Microsoft CRM to hit Oz in January

Microsoft CRM to hit Oz in January

Microsoft Business Solutions has announced that it will release its long-awaited Customer Relationship Management software in Australia in January 2004.

The vendor has also come up with a scheme to ensure that the release of the software opens up new channel opportunities without upsetting those resellers that have invested heavily in Microsoft Business Solutions products in the past.

Microsoft estimates that the “Professional Edition” of Microsoft CRM, complete with all available modules, will sell for about $2000 based on a 20-user site. The vendor will also offer a “Standard Edition”, consisting only of the sales module, for about $700-720 based on a 20-user site.

Of most importance to the reseller channel, however, is how Microsoft’s partners will be goaled around selling the software. When ARN reported earlier in the year that Microsoft Business Solutions (MBS) would be opening up the CRM product to the wider Microsoft channel, not just the MBS channel, many long-time MBS accredited resellers felt that their commitment to such accreditation was not being rewarded.

Product marketing manager for Microsoft CRM, John Watt, has come up with a scheme to ensure that all partners are justly rewarded for their commitment to the product.

Watt and his team at Microsoft Business Solutions Australia have come up with a “CRM Certified Software Advisor Fee” program that sets out different margins for Microsoft resellers, according to their commitment to the CRM product.

Under such a scheme, the product is available to all Microsoft partners under volume licensing, but margins for doing so without accreditation peak at about 10 per cent.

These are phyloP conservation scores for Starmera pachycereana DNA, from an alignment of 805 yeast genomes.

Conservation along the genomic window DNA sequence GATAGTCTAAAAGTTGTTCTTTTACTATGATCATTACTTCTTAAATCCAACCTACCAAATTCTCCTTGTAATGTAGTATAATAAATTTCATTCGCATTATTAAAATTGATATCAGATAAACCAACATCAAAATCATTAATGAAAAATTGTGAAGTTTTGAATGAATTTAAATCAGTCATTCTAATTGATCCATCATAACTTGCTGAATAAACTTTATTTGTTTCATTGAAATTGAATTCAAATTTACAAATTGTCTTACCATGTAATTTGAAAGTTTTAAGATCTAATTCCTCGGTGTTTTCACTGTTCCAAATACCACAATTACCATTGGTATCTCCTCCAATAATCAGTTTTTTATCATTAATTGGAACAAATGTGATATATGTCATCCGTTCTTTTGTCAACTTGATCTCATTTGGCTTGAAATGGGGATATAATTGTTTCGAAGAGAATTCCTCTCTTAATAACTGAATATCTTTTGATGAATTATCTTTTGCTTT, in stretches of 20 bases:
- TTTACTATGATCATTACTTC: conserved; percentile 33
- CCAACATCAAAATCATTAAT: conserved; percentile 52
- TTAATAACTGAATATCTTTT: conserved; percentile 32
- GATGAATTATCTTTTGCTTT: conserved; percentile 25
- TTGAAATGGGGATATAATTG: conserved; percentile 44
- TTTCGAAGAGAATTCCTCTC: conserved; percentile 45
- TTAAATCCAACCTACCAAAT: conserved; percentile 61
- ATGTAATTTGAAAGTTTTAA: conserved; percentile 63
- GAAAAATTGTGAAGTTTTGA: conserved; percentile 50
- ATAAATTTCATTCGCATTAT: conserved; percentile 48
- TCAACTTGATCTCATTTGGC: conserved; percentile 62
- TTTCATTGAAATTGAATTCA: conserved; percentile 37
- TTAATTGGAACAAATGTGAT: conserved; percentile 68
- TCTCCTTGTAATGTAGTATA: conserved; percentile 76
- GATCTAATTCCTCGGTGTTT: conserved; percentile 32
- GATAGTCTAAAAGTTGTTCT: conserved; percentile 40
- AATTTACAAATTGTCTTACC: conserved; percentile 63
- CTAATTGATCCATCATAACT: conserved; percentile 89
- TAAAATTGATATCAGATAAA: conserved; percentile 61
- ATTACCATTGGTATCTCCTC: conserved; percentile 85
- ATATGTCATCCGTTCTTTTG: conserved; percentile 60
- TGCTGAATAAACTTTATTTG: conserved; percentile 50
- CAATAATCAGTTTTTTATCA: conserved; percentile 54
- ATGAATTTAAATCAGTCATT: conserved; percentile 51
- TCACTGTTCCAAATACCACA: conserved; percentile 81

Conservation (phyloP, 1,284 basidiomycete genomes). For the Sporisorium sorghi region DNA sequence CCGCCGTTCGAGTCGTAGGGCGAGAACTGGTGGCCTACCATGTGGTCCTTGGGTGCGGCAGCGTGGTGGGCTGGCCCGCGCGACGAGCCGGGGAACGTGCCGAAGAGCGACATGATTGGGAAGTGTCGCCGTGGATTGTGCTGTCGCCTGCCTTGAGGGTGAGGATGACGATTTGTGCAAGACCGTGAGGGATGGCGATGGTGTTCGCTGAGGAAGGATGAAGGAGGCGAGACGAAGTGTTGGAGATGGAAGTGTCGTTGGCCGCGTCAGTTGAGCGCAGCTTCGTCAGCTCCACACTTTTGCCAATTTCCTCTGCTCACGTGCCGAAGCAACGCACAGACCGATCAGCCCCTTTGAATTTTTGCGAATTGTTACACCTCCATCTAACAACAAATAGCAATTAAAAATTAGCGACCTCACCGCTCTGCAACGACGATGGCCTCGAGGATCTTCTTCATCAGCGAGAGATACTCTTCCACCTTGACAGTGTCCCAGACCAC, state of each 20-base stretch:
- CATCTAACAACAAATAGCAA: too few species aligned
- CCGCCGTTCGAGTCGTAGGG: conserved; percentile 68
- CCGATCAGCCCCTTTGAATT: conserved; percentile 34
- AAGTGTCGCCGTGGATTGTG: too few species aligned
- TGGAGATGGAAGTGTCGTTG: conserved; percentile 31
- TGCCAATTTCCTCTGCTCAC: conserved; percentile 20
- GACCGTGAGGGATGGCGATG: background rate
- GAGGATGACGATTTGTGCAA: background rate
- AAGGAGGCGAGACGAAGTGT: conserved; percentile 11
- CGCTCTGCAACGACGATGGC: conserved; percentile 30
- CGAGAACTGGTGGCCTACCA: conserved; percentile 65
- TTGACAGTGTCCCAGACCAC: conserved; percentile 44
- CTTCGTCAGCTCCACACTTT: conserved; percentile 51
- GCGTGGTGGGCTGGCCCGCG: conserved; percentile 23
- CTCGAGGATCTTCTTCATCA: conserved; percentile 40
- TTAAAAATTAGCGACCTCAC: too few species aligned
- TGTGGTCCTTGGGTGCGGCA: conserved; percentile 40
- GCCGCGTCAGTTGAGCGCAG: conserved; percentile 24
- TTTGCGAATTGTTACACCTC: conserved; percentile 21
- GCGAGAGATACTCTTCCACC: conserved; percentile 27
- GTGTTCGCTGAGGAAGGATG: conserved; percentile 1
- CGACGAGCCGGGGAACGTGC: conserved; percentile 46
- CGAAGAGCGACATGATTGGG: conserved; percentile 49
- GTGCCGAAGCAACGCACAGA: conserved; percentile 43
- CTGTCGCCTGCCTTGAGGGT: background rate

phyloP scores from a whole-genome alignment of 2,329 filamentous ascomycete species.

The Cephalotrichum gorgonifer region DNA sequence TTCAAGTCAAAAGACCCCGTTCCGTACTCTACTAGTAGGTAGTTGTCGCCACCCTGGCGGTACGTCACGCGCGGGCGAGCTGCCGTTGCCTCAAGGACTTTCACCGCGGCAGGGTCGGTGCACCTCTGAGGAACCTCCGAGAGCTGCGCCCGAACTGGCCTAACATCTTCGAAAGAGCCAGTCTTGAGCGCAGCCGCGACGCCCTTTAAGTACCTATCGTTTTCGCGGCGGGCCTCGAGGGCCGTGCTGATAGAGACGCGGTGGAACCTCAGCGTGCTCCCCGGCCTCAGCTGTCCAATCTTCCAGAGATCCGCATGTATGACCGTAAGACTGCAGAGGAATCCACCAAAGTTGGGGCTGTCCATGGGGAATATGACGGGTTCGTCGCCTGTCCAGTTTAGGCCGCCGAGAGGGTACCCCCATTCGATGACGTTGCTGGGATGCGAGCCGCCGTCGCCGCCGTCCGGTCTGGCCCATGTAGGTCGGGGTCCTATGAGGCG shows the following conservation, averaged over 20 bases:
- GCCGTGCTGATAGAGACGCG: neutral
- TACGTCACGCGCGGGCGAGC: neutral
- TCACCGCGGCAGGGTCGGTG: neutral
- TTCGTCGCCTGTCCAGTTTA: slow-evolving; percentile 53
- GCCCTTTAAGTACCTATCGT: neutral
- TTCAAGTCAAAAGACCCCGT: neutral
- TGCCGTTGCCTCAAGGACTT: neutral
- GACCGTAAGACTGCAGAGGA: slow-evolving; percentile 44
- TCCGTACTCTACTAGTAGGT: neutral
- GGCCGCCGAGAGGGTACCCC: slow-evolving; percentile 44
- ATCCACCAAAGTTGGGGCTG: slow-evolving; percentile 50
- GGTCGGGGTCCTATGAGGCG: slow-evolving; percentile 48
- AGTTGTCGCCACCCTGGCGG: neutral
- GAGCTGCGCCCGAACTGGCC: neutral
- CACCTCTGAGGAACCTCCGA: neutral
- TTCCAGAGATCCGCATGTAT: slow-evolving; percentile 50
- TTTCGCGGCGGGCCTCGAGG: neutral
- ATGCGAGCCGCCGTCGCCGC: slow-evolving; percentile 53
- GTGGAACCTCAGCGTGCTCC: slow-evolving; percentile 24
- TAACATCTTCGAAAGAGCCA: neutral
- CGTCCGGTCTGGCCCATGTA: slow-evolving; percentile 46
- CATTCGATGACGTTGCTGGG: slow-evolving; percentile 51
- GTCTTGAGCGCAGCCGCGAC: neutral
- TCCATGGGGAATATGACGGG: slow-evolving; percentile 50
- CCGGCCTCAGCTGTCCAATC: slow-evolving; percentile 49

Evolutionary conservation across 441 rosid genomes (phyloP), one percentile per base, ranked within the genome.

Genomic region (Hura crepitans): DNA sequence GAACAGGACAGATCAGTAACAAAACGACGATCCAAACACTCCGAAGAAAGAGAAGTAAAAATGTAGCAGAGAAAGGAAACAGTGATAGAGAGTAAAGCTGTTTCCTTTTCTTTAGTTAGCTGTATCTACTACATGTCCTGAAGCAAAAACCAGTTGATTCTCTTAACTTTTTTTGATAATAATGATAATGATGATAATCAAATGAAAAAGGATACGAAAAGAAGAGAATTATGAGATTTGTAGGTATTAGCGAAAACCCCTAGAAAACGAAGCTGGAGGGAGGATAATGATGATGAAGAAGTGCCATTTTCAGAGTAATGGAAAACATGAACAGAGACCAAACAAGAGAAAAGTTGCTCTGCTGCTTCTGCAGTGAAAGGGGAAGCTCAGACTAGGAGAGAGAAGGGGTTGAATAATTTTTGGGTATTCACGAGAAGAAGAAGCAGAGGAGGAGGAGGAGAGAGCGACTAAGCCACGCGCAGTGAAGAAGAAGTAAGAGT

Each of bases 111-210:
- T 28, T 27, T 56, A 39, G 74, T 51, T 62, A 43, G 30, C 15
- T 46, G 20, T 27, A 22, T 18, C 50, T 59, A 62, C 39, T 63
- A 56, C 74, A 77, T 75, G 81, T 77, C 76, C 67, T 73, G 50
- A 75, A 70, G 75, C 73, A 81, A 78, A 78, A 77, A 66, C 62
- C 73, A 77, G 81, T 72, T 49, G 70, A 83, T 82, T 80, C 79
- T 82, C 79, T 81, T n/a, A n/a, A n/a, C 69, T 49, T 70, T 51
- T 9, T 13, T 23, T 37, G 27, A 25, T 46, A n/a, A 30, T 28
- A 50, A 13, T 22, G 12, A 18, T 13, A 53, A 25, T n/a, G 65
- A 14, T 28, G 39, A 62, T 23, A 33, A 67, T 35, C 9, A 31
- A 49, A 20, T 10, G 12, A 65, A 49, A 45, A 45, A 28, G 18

To achieve a higher margin, resellers are asked to pass examinations and become Microsoft CRM certified. They also must be involved in an end-to-end engagement with the customer – from pre-sales through to implementation. Fulfilling both of these criteria attracts a margin of about 20 per cent.

Finally, as an added incentive, certified CRM partners that meet or beat specified volume goals are able to achieve a further 10 per cent margin (rebate) – meaning that the maximum margin for selling Microsoft’s CRM software is in the order of 40 per cent.

“It’s a carrot,” Watt said. “We want our partners certified and we want our customers satisfied.”

“We also want to preserve a high value channel model at Microsoft Business Solutions, but recognise at the same time that CRM has the potential to attract a wider range of opportunities,” he said.

The scheme has thus far attracted several resellers to pilot programs around the CRM product – to such a degree of success that Watt thinks that his incentive model may be mirrored by Microsoft Business Solutions on a global basis.

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